Milledgeville Milers

Milledgeville Milers members gather outside Metropolis Café before a recent run.

When Ohio native Paul Smith retired and moved to Lake Sinclair two years ago, he was faced with the challenge of getting to know people in his new community. An avid runner, he was involved with a running group in Findlay, Ohio for several years. After asking around to find a similar group in the area, Smith struck gold when someone introduced him to the Milledgeville Milers.

“This running group is my way to sort of get in and meet some people,” said Smith.

Milledgeville Milers was started in 2017 by some faculty members at Georgia College. The group was born out of a loose-knit collection of exercise enthusiasts on campus alongside some like-minded community members. Over the years, both Milledgeville Milers and Bike Walk Baldwin have evolved alongside one another as resources for people looking for a social way to get outdoors and be active. 

When the original faculty members who started the group left Milledgeville to teach elsewhere, Milers regulars John Johnson and Robbie Simpson stepped in to keep the group going. The group presently has a few dozen members who stay connected about upcoming events via email newsletter and social media.

Each week, the Milledgeville Milers meet up for various group runs. On Tuesday evenings, members gather outside Metropolis Café downtown, take a group picture, and then set off on routes ranging from three to five miles in length. Members meet back up after exercising for food, refreshments and socialization at Metropolis.

Smith said that one of the things that makes the Milledgeville Milers a special group is that it welcomes people of all ages and abilities. 

“One thing that’s really important about our club is we are very inclusive,” said Smith. “That means anybody as a walker or runner is openly welcomed. Anybody that has any interest in meeting us or coming out is always welcome.”

The group welcomes novice and experienced runners alike, and some members opt to walk the routes instead of run. Members come from a variety of career backgrounds and a broad age range.

“Our group ranges from young people that are at the university, and our oldest member is 68 years old,” said Smith. “He’s impressive. He’s a real inspiration.”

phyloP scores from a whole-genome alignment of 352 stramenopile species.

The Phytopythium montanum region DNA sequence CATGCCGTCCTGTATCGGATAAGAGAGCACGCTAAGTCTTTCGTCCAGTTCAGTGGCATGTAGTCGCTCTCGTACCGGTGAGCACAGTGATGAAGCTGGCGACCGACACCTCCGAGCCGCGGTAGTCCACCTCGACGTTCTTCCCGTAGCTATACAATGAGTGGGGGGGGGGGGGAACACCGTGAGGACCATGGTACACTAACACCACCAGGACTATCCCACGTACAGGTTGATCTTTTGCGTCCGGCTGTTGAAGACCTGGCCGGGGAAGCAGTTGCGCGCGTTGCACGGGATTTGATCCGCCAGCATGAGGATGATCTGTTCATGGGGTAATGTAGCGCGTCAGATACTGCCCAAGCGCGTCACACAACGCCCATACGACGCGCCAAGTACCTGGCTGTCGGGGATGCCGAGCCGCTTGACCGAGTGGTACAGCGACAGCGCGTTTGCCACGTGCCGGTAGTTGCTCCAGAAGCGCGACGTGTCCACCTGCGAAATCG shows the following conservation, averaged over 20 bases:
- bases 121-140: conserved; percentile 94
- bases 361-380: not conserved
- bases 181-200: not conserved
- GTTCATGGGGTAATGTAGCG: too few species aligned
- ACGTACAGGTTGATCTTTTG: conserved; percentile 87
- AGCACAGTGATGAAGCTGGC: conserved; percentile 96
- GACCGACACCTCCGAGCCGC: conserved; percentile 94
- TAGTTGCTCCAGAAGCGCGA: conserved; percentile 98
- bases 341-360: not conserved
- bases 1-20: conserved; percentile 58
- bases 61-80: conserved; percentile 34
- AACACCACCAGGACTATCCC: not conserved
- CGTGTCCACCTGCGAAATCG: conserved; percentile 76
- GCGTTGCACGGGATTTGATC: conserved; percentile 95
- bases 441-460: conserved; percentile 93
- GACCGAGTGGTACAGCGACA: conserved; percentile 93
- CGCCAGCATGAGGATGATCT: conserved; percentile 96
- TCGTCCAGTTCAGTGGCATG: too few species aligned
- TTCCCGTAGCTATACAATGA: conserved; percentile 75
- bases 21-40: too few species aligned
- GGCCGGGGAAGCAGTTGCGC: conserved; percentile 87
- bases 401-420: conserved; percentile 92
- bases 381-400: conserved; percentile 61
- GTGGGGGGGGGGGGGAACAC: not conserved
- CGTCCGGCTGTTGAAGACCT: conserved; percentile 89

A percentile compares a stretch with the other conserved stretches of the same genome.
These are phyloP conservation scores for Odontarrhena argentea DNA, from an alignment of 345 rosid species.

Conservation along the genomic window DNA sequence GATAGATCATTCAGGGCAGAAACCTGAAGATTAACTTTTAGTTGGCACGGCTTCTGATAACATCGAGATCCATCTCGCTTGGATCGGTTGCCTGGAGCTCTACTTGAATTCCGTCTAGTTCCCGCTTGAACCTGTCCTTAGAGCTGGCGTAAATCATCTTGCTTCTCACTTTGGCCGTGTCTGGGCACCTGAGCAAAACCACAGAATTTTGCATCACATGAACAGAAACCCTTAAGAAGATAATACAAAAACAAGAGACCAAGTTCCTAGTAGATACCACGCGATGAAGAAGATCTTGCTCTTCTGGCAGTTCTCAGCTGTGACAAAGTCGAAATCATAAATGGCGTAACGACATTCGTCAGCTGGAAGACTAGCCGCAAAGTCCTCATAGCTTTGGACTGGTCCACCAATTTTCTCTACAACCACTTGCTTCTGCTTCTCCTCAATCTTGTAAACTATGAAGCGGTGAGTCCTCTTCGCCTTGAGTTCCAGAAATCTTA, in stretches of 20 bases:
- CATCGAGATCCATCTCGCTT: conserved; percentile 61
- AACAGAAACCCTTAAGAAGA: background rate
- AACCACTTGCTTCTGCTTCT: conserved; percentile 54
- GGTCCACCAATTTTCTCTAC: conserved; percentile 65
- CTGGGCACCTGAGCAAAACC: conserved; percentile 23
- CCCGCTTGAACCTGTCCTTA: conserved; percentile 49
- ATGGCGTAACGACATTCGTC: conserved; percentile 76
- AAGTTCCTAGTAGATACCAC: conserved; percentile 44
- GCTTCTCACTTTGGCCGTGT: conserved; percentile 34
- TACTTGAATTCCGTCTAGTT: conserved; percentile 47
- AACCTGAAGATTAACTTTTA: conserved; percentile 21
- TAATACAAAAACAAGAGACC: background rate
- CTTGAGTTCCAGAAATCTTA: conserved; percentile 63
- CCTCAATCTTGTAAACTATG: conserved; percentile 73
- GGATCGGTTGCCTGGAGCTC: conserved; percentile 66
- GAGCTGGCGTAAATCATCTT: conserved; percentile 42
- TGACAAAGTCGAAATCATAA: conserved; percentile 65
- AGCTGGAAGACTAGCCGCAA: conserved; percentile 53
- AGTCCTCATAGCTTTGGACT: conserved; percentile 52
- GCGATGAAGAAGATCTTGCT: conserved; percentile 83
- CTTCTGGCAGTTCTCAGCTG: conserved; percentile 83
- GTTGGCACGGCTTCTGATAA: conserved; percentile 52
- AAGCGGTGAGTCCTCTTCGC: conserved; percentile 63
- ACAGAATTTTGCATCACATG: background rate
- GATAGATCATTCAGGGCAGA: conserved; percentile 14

Another weekly event is held on Thursday evenings. During the warmer months, Milers do trail runs at Bartram Forest on Thursdays. With the time change and it getting dark earlier, the Milers have shifted into their winter mode, with members gathering at 6 p.m. on Thursdays at the Baldwin County soccer complex on Meeks Road to run the track. 

Members who prefer running longer distances can partake in the weekly Sunday morning runs. The group meets at 8:30 a.m. at the fire station off of Log Cabin Road and runs routes in the area around the Baldwin County airport.

The Milledgeville Milers also take pride in getting involved in the community in whatever way they can. Recently, group members participated in the Shatter the Silence on Domestic Violence Virtual 5K and the annual Thriller 5K. Earlier this year, members participated in a Full Moon Float event sponsored by Oconee Outfitters. Smith said Adam Heagy, owner of Oconee Outfitters, advertises the Milers’ events in the store’s regular newsletters.

“He’s been really gracious to let his group of people know about us,” said Smith.

Smith said that the Milers cherish their relationship with Metropolis Café as well. He describes the restaurant as the “home base” of the group and the venue for much of the fellowship that exists among them.

“When things were bad with COVID, we were all going there and ordering takeout as we finished our runs,” said Smith of Metropolis.

The fellowship of the group is as important to the members as their shared passion for outdoor exercise. The group also hosts monthly social events outside of their regular weekly runs. During the summer months, the Milledgeville Milers patronize local businesses by holding “pub runs” during which members run a mile, stop for a drink at a local business, then run another mile. During the winter months, the group schedules fun social outings such as their recent trip to Lake Country Lanes for bowling.

Smith said that he and his fellow Milers form bonds during these social times. He said friendships also form running alongside one another.

“You get out on these runs, and you get to learn so many different things,” said Smith.

Those interested in joining the Milledgeville Milers for an upcoming event can find them on Facebook (Milledgeville Milers) and Instagram (milly_milers). Those who want even more regular updates about the group’s activities or upcoming races around Georgia can request to be added to the group’s weekly email letter put out by Johnson.

Smith has been amazed by the connections he has made in Milledgeville since joining Milledgeville Milers, especially during a difficult year that has included the challenges of bitter politics and a global pandemic.

“Runners are very open people,” said Smith. “They don’t get caught up with the mess that’s going on. We just welcome runners and enjoy each other’s company.”

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